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Google Blocks Child Abuse Images on 100,000 Search Terms

Michael Passingham - V3
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Google will block more than 100,000 unique search terms that could lead to the discovery of child abuse images. The move follows UK government calls made earlier this year for search engines and Internet service providers (ISPs) to do more to prevent access to illegal material.

Microsoft is also preparing to announce its own efforts along with Google and other web firms and ISPs.

Warning Child abuse material is illegalIn a piece written for the Daily Mail, Google's executive chairman Eric Schmidt insisted his firm had listened to the government, and has added 200 people to its books dedicated to finding and removing images of child abuse.

Google, along with Microsoft's Bing search engine, had already been showing pop-up warnings and advice to users searching for illegal content. Schmidt said the warnings appear for 13,000 search queries on Google.

"While no algorithm is perfect – and Google cannot prevent paedophiles adding new images to the web – these changes have cleaned up the results for over 100,000 queries that might be related to the sexual abuse of kids," he wrote.

Further, Schmidt said Google would send engineers to the UK's Internet Watch Foundation and the U.S. National Center for Missing and Exploited Children, as well as funding internships for the organizations.

YouTube engineers have also been working on the problem, according to Schmidt, developing algorithms that can detect child abuse in videos. He said Google hoped to share the technology with other Internet video providers in the new year.

The move was welcomed by prime minister David Cameron, who made calls for such action back in July, calling it "significant progress". Cameron had given search providers and ISPs an October deadline to make changes. 

"At the time, Google and Microsoft – who cover 95 percent of the market – said blocking search results couldn't be done, that it shouldn't be done," Cameron said. "I did not accept that then and I do not accept that now."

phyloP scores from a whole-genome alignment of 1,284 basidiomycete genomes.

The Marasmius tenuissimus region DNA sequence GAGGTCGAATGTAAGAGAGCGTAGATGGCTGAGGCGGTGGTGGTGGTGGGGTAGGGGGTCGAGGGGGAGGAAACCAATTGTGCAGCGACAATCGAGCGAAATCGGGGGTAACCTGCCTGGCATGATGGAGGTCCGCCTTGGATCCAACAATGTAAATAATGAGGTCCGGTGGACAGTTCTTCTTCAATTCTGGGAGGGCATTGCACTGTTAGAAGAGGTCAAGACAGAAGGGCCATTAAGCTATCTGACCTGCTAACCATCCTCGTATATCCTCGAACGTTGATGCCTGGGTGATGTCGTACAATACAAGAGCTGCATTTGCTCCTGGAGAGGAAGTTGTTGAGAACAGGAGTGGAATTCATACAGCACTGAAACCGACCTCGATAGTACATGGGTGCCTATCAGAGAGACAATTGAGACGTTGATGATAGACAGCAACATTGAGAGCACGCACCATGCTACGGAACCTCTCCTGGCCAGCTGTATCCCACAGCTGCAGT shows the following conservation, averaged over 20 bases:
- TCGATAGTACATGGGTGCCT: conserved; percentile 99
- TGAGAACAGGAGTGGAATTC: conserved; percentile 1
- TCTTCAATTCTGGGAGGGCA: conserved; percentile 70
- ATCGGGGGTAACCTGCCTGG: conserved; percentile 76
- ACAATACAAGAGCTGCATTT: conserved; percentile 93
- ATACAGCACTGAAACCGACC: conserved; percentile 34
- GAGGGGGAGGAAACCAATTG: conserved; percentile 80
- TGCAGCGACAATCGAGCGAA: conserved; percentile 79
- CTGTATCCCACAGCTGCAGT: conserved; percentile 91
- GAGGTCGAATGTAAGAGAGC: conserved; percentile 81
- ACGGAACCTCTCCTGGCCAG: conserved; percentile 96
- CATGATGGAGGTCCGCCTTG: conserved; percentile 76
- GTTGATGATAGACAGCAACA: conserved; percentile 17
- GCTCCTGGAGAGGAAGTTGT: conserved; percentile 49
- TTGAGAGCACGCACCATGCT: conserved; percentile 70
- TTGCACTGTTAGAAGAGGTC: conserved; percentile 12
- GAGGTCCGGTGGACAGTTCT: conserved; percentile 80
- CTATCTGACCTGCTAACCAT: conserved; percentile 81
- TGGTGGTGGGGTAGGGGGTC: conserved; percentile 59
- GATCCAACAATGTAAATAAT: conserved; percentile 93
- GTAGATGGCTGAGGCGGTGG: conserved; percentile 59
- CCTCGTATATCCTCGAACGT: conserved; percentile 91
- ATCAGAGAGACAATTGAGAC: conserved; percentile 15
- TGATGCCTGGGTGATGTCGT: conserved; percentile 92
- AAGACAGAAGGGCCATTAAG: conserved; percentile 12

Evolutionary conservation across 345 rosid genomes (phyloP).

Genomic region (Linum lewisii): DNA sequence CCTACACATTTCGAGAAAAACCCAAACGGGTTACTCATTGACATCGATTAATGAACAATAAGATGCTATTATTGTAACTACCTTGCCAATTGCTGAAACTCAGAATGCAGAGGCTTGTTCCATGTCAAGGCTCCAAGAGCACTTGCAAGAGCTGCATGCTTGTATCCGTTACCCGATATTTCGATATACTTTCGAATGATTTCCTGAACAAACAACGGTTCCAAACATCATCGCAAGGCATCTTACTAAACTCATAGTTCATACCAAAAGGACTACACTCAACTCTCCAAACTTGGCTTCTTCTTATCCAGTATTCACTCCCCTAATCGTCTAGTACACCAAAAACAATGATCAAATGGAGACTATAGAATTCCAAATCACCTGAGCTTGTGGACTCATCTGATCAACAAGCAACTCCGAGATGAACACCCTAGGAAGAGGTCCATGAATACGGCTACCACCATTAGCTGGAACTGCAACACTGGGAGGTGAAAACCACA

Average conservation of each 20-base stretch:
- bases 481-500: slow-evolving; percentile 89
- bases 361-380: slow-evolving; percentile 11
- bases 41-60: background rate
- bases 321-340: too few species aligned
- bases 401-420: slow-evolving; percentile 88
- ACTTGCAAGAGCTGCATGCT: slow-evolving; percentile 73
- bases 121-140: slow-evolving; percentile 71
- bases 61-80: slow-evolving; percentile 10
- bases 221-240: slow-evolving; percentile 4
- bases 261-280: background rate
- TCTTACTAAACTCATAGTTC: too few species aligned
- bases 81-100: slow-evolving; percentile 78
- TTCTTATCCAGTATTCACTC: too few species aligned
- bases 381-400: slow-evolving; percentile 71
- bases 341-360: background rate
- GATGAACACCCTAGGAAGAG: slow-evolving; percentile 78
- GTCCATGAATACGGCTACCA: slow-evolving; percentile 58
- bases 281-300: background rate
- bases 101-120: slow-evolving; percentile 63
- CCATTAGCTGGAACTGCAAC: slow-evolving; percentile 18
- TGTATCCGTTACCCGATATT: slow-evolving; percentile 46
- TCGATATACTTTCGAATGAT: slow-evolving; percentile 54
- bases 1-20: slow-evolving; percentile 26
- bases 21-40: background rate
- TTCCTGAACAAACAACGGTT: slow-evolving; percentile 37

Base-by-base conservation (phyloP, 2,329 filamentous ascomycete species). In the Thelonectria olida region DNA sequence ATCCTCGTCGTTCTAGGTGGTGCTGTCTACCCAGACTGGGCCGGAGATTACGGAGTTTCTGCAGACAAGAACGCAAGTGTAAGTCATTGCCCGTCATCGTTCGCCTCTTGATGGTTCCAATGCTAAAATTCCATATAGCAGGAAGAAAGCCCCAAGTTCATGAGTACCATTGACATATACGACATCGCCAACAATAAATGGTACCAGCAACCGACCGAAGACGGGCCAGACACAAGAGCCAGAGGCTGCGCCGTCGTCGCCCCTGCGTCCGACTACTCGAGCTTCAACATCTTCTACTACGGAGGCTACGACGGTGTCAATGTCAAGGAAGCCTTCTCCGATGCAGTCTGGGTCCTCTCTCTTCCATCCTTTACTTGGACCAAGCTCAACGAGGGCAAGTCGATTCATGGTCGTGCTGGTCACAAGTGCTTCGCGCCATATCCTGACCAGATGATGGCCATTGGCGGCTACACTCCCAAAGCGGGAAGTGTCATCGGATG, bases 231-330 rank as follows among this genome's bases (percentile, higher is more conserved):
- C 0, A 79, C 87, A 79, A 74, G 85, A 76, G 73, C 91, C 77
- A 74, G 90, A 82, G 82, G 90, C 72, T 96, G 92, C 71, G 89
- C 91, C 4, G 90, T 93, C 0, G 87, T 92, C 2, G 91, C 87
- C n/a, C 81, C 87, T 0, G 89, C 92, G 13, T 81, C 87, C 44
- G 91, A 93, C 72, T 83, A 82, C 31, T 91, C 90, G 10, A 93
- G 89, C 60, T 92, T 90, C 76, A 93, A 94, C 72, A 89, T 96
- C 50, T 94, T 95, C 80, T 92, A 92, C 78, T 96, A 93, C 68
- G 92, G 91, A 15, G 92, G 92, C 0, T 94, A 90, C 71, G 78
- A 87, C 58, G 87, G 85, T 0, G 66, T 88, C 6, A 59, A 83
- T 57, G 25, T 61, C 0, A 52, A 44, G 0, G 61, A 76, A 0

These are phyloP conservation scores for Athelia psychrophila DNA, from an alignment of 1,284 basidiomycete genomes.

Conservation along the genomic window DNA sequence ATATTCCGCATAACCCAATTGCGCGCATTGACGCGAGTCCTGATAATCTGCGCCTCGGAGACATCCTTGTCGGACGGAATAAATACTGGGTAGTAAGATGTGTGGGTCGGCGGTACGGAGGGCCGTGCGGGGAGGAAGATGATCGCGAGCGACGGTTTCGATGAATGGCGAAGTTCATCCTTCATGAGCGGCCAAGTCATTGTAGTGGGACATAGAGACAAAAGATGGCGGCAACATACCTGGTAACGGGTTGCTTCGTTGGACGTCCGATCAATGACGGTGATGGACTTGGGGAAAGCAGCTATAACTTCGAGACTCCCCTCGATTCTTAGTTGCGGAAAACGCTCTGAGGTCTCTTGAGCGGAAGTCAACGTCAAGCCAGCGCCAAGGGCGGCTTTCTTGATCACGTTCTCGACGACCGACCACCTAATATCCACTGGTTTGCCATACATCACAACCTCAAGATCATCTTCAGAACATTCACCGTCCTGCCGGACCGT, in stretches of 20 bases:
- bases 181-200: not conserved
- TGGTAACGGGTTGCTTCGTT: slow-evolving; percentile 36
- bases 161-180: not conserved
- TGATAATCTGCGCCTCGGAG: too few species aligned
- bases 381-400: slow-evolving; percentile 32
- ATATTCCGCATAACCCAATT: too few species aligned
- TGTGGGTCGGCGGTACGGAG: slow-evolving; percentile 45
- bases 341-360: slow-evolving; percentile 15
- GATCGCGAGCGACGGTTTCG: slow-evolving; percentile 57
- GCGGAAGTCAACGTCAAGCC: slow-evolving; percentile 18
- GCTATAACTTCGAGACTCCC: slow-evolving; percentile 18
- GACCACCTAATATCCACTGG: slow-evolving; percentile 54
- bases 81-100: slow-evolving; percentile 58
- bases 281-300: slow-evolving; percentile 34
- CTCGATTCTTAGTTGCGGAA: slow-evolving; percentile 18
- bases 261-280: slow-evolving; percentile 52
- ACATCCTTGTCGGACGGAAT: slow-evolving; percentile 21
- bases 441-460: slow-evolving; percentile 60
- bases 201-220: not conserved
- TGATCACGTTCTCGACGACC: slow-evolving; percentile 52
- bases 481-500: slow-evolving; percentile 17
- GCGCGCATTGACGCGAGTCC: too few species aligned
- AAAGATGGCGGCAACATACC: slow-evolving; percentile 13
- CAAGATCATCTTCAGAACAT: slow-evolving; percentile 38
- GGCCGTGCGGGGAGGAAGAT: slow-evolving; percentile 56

He warned that while Google and Microsoft's efforts were welcome, if they failed to act strongly enough, he would have to take legislative action.

"If the search engines are unable to deliver on their commitment to prevent child abuse material being returned from search terms used by paedophiles, I will bring forward legislation that will ensure it happens," he said.

Many believe, however, that the efforts so lauded by the government are merely rehashes of ongoing projects. In a column for ITV News, former CEO of the Child Exploitation and Online Protection Centre Jim Gamble said Cameron has "the best of intentions" but that he has been "poorly advised and ill informed". 

"If you scratch the surface, it also evidences the fact that nearly everything was already in place," he said. "Some of these new tactics will help divert inadvertent access and perhaps delay a novice paedophile, but much of the hype in real terms will mean very little."

Despite the apparent increase in action from search providers, the problem of the so-called "dark web" remains, with ISPs the only gatekeepers between users and illegal abuse content. A task force led by Tech City boss and ex-Google and Facebook chief Joanna Shields will "explore what more can be done" to reduce its threat.

In addition to efforts from Google and Microsoft, the Internet Watch Foundation has been given a £1.5 million funding boost in order to hire more skilled analysts to seek out child abuse sites.

In his illegal content crackdown in July, Cameron called on ISPs to make their Internet-filtering tools stronger, and announced that some of the UK's biggest WiFi providers had signed up to a filtering agreement. However, the announcement was largely symbolic as all the providers involved were already undertaking content filtering.

Cameron's push for ISPs to put more robust filtering technology in place was criticized at the time, with industry bodies reminding the prime minister of the inherent flaws in such tools.

This article was originally published on V3.


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